The appointment of Ngozi Okonjo-Iweala as WTO’s head could herald a US-backed revival of its free-trade agenda. Global cooperation needs renewal. And we must make the most of it
In 2012, a retired professor named Kamene Okonjo got kidnapped in Nigeria. As ransom, the abductors wanted her daughter Ngozi Okonjo-Iweala to resign as their country’s finance minister for having cracked down on a fuel-subsidy scam. She secured her mother’s release alright, but did not back down. She will need that tenacity. This week, the World Trade Organization (WTO) chose Okonjo-Iweala as its director-general for a four-year term by a consensus among its 164 members, as required for all its major decisions. This need underscores the immensity of the challenge that confronts her: a world more divided over trade than any period since World War II. As Roberto Azevêdo’s successor, she will have much going for her once she assumes office. She has dual US-Nigerian citizenship, had a long stint as a World Bank economist, and will be the first woman to lead the WTO. Crucially, she can count on the backing of America, which under President Joe Biden promises to revive global trade that abides by globally-agreed rules. This would be a relief after the Donald Trump interregnum that saw the WTO adrift—with its mechanism for dispute resolution jammed even as his mercantilist impulses caught wind, trade theory was almost prodded off the plank, and actual trade turned fractious.
Global shipments had been losing pace for about a decade when coronavirus fears sank cross-border commerce. A return to normalcy, however, must go far beyond a worldwide recovery in exports and imports. The WTO does not just need to re-establish itself as an effective arbiter of world trade, it must promote the principle of mutual gains made through global cooperation. On this, Okonjo-Iweala has got her priorities right. She has said she will start by ensuring the free flow of vaccines to quell the covid pandemic and aid an economic recovery. Given the glaring global gaps in vaccine availability, this is a must. Few other issues have ever made the benefits of acting in unison so obvious, and success in this exercise can open up space for enlightened self-interest to prevail over hyper-nationalist myopia in trade talks. To help everyone get a covid jab, India and South Africa have asked for a relaxation of WTO rules on vaccine patents. This proposal deserves attention. Once the pandemic subsides, the WTO focus should shift to China, whose domination of various markets overseas is under suspicion for good reason. It seems undergirded by an opaque system of state support that subverts the idea of fair trade as framed by free-market economists. A modus vivendi could perhaps be found if Beijing saw its export prospects cramped by a failure to address the concerns of other countries.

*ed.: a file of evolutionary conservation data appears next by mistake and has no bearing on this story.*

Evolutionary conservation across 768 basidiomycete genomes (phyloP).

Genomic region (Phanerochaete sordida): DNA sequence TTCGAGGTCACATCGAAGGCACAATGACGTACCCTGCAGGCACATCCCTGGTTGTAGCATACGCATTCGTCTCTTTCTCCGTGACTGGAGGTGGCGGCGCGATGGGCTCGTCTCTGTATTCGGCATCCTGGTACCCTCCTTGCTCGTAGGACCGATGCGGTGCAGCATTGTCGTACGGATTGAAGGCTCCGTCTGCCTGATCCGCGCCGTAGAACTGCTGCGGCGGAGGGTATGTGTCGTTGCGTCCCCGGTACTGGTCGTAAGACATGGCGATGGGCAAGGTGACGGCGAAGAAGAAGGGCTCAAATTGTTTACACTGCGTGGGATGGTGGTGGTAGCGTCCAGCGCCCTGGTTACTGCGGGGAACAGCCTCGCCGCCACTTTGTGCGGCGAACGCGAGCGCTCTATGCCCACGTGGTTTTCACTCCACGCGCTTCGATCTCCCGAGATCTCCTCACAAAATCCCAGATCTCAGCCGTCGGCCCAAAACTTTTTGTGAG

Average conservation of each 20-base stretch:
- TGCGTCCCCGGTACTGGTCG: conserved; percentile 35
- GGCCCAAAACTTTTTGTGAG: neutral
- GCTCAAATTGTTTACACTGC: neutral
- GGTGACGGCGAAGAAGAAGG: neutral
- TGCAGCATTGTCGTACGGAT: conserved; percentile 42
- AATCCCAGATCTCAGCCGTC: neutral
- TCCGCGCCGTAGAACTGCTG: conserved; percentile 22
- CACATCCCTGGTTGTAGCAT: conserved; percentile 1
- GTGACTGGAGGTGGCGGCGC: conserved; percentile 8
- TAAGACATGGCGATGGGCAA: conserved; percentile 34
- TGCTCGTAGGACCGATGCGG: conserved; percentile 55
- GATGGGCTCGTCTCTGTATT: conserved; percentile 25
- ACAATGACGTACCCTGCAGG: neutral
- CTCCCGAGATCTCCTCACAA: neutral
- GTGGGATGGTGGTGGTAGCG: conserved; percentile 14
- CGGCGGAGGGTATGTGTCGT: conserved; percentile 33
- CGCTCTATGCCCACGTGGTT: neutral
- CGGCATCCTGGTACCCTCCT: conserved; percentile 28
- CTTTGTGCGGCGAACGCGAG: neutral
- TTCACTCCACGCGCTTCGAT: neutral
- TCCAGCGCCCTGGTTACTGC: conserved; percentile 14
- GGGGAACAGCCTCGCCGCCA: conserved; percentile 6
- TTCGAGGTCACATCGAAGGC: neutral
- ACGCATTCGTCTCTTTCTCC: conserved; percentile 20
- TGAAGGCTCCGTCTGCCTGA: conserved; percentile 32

If the WTO gets active on its free-trade agenda again, we should be ready to guard our own interests, especially in the country’s troubled agricultural sector. Western nations have long glared at our indirect farm subsidies, while aiding their farmers with big sums of money in the name of food security. We have resisted the West’s calls to dismantle our support structure for farming, though modest moves have been made to shift from input subsidization to direct cash transfers. The Indian government has been clear that enablers of our cheap-food assurance to the needy will stay in place. Now, talk has arisen of a ‘grand bargain’ by which rich nations reduce their farm props in exchange for easier access to markets like ours. Tricky trade negotiations may lie ahead.
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